The Food Almanac: Tuesday, July 22, 2013
It is National Vanilla Ice Cream Day. Vanilla ice cream is derided by many--especially the chocolate lovers. But try to imagine Baked Alaska, bananas foster, cherries jubilee, mile-high ice cream pie, or apple pie a la mode without it. The best vanilla ice cream in my experience was the French vanilla made by the late Chef Warren Leruth at his revolutionary Gretna restaurant. He claimed that it had an astronomical twenty-five percent butterfat content. He confided to me once that it was actually higher than that. He also made his own vanilla bean extract that had a flavor so wonderful you could almost use it as a perfume. The Leruth formulas are now being made by Ronald Reginald's.
The timing is right for this observance. July is National Ice Cream Month, so declared by President Ronald Reagan in 1984.
Deft Dining Rule #103
Women who prefer vanilla ice cream to chocolate make boring dinner dates.
Annals Of Popular Cuisine
Today is one of several that has been named as the birthday of the ice cream cone. We know the year (1904) and the place (the St. Louis World's Fair), and the story (an ice cream vendor who ran out of cups bought some waffles from a nearby vendor and used them as plates, which people then rolled up), but the names differ. Today's story involves one Charles Menches. Eat an ice cream cone today in honor of whoever is real innovator.
Cone is thirty-seven miles by road northeast of Lubbock, Texas. It's in the vast irrigated prairielands of the Panhandle, and is the headquarters for several enormous grain farms. It was an actual town in 1901, when it was founded by James Stanton Cone. It got a post office two years later, then a school, and by 1939 reached a peak population of 150. It declined after that to its present seventy. The nearest restaurant--Estela's--is eight miles south in Ralls, which is also where the school is now.
ice milk, n.--A frozen confection made with less than ten percent milkfat, but all the flavors and sweeteners of ice cream. Ice milk's reputation was as a low-price, low-quality product, and sometimes was sold under a different brand name than that of the company that made it. Its reputation sank so low--especially as Americans became more conscious of food quality in the 1980s--that the name has largely disappeared from freezers in stores. But the product is still there under a new, more appealing name: low-fat ice cream.
People We'd Like To Dine With
It's the birthday in 1930 of former New Orleans Mayor Moon Landrieu. He's the founder of a political dynasty, what with son Mitch now in the mayor's chair, and daughter Mary a powerful figure in the Senate.
Annals Of Wine Criticism
It's the birthday, in 1947, of the world's most influential wine writer. Robert M. Parker Jr. was an attorney who was so intent on finding and enjoying the best wines that he became a tireless investigator of the viticultural world. He tastes thousands of wines and writes voluminously on the subject in his newsletter, The Wine Advocate. Rating wines on a scale of 100, Parker's reviews became so important that many wine stores began posting his ratings right next to the prices of wines. It became a wine-snob boast to never drink a wine rated below 90 by Parker.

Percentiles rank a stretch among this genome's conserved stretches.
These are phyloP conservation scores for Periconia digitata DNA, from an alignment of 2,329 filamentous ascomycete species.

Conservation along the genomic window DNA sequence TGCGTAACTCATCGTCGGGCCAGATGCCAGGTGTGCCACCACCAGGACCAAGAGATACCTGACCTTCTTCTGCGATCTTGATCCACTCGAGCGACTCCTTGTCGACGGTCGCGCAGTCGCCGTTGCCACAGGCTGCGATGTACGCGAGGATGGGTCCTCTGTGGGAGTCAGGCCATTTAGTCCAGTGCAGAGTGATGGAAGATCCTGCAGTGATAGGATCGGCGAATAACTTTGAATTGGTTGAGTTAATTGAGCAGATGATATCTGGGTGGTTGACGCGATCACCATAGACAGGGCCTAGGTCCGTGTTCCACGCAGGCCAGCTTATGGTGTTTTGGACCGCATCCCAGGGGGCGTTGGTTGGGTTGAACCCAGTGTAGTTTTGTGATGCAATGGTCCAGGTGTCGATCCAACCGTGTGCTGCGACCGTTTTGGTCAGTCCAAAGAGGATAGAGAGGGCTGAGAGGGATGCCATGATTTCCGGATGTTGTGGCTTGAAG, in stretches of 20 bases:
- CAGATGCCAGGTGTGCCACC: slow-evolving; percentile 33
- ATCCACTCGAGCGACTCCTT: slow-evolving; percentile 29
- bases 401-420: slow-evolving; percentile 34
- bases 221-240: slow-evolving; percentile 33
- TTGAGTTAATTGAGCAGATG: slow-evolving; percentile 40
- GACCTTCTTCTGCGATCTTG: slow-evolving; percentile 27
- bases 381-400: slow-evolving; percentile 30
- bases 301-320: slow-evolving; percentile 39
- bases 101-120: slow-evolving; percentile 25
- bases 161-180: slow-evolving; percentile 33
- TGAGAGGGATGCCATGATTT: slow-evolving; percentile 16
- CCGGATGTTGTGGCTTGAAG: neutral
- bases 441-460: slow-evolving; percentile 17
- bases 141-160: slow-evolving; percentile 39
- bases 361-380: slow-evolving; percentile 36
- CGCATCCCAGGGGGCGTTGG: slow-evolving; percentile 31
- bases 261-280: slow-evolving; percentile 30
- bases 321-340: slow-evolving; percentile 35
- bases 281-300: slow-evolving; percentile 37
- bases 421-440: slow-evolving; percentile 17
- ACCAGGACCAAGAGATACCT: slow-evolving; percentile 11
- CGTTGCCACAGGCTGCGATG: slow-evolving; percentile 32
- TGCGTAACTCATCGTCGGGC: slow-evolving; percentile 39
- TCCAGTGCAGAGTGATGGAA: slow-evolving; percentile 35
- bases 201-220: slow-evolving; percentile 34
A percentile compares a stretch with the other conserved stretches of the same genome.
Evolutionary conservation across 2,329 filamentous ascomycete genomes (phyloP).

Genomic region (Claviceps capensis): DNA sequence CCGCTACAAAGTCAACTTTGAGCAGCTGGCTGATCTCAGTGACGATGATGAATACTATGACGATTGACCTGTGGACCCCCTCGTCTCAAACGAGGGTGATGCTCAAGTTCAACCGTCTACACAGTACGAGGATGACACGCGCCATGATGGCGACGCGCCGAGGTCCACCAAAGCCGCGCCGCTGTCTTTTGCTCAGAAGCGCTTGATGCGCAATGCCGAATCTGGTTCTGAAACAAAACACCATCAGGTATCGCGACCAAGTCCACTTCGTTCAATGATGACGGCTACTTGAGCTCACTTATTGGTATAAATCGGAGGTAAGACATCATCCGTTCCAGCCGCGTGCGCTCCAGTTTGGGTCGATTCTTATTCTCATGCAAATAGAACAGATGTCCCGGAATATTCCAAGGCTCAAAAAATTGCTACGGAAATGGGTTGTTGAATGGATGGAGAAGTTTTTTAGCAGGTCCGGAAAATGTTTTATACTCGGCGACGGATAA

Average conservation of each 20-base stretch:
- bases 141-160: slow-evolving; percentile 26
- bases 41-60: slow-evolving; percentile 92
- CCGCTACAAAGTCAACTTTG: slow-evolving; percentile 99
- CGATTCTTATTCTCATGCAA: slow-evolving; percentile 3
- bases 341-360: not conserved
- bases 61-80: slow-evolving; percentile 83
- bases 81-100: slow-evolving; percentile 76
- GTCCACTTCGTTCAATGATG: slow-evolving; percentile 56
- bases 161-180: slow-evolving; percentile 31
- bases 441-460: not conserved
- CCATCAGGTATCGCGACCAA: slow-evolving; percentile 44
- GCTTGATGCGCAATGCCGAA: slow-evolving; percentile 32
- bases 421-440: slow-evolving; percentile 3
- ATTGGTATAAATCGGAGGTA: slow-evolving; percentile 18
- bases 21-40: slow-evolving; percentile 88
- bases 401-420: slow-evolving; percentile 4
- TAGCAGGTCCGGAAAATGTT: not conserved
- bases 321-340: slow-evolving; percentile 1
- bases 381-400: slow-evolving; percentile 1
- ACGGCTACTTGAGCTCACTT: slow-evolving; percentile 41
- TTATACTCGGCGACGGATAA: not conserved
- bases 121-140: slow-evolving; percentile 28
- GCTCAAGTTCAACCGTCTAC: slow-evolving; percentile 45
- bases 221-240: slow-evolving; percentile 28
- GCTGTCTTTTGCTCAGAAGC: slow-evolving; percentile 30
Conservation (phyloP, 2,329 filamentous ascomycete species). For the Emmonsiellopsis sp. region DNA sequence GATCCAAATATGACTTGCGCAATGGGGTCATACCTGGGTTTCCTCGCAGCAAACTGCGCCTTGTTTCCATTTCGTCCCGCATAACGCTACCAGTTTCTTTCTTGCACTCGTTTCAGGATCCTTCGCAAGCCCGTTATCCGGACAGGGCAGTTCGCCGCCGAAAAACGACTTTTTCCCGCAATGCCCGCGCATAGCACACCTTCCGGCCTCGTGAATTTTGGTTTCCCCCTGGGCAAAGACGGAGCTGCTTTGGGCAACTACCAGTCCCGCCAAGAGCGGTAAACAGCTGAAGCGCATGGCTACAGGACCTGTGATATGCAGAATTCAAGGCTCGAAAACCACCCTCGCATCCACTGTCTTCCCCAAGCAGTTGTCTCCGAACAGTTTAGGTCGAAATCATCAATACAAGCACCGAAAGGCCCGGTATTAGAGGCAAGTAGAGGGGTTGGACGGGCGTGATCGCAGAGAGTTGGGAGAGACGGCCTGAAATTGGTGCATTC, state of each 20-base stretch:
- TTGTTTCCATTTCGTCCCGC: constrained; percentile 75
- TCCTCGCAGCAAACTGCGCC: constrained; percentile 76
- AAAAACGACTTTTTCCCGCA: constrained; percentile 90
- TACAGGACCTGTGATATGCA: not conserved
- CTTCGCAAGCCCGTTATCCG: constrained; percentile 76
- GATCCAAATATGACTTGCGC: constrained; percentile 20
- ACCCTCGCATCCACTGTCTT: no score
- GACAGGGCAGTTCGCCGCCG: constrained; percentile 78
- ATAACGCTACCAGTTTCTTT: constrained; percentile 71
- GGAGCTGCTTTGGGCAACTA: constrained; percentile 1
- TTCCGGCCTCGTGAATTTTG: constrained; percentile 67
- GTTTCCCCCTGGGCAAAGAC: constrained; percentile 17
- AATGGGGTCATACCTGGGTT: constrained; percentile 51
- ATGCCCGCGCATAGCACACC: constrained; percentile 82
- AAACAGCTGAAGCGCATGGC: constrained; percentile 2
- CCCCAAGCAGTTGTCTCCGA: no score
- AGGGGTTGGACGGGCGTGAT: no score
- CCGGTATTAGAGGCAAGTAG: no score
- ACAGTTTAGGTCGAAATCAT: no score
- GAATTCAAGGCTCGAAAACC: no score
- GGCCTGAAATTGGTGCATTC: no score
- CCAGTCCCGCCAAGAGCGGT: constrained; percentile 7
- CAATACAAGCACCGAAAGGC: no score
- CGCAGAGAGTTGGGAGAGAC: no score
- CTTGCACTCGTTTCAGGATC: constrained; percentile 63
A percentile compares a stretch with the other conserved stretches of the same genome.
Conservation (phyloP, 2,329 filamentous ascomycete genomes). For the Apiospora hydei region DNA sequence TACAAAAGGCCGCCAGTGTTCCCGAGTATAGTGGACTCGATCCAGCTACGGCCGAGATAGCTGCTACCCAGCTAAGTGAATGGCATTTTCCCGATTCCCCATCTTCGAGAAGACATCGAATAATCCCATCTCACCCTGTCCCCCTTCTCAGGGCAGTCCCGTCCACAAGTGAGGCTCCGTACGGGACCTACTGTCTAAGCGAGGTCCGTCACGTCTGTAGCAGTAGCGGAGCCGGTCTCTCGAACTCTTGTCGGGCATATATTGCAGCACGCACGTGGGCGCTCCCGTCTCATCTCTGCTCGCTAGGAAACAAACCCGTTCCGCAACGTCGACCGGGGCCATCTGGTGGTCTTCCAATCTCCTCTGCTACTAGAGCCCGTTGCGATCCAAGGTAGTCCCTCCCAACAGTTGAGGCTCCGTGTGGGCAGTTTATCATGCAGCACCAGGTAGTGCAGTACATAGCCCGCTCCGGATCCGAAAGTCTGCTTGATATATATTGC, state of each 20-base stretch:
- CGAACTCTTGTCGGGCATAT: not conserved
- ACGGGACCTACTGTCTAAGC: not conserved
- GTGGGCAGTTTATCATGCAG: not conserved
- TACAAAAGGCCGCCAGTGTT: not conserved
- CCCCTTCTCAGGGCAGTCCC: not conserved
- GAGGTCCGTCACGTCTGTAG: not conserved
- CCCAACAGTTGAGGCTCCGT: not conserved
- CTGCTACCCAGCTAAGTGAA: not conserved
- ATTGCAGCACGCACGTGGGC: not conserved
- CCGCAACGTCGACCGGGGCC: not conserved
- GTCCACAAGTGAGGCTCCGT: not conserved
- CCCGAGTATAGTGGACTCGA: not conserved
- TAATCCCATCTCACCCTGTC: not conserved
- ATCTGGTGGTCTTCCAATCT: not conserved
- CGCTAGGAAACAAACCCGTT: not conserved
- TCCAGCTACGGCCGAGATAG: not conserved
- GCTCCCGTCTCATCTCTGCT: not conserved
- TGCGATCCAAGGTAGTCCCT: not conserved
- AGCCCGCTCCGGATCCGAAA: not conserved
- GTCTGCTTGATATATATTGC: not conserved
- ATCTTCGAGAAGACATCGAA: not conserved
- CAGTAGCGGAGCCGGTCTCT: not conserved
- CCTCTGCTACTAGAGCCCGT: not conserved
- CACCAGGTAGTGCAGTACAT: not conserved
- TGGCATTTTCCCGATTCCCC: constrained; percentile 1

Parker's integrity has always been solid. He spurns the hospitality of winemakers and buys the wines he reviews instead of accepting free samples. Nevertheless, he has been under attack in recent years. Some say that his enormous influence has an unnatural effect on the wine world, causing too many winemakers to make wine's to his preferences, just to get high scores and thereby sell more wine. It's not Parker's fault, but that of the winemakers and wine drinkers, who ought to have more confidence in their own tastes.
Annals Of Soft Drinks
Today is the birthday of Diet Coke, introduced today in 1982, and now the biggest-selling diet drink in the world. It now seems such an obvious product one wonders why Coca-Cola was so reluctant to use its vaunted name on it. But when Coca-Cola came out with its first diet cola, they called it Tab. Diet Coke sold far better than Tab ever did. It wasn't just because of intense marketing, but also because it tasted better--sweeter than Tab. Less well known is that Diet Coke was really the first appearance of a the flavor that later appear as New Coke.
Today is the feast day of St. Apollinaris, who goes back so far that he's mentioned in Acts. He is the patron saint of those with the gout, that intensely painful joint affliction of (mostly) men who indulge in excellent food, wine, and love. I had occasion to ask for St. Apollinaris's intercession just this weekend.
Pitcher Catfish Hunter was inducted into the Baseball Hall of Fame today in 1987. . . It's the birthday, in 1947, of 1980s pop singer David Essex, whose real name was David Cook. . . Pro basketballer Darvin Ham dribbled for the first time today in 1973.
Words To Eat By
"I could never understand what Sir Godfrey Teale saw in Jill Bennett, until I saw her at the Caprice eating corn on the cob."--Coral Browne, Australian actor, born today in 1913.
"Age does not diminish the extreme disappointment of having a scoop of ice cream fall from the cone."--Jim Fiebig.
Words To Drink By
"None so deaf as those who will not hear.
None so blind as those who will not see.
But I'll wager none so deaf nor blind that he
Sees not nor hears me say, 'Come drink this beer.'"
--W. L. Hassoldt.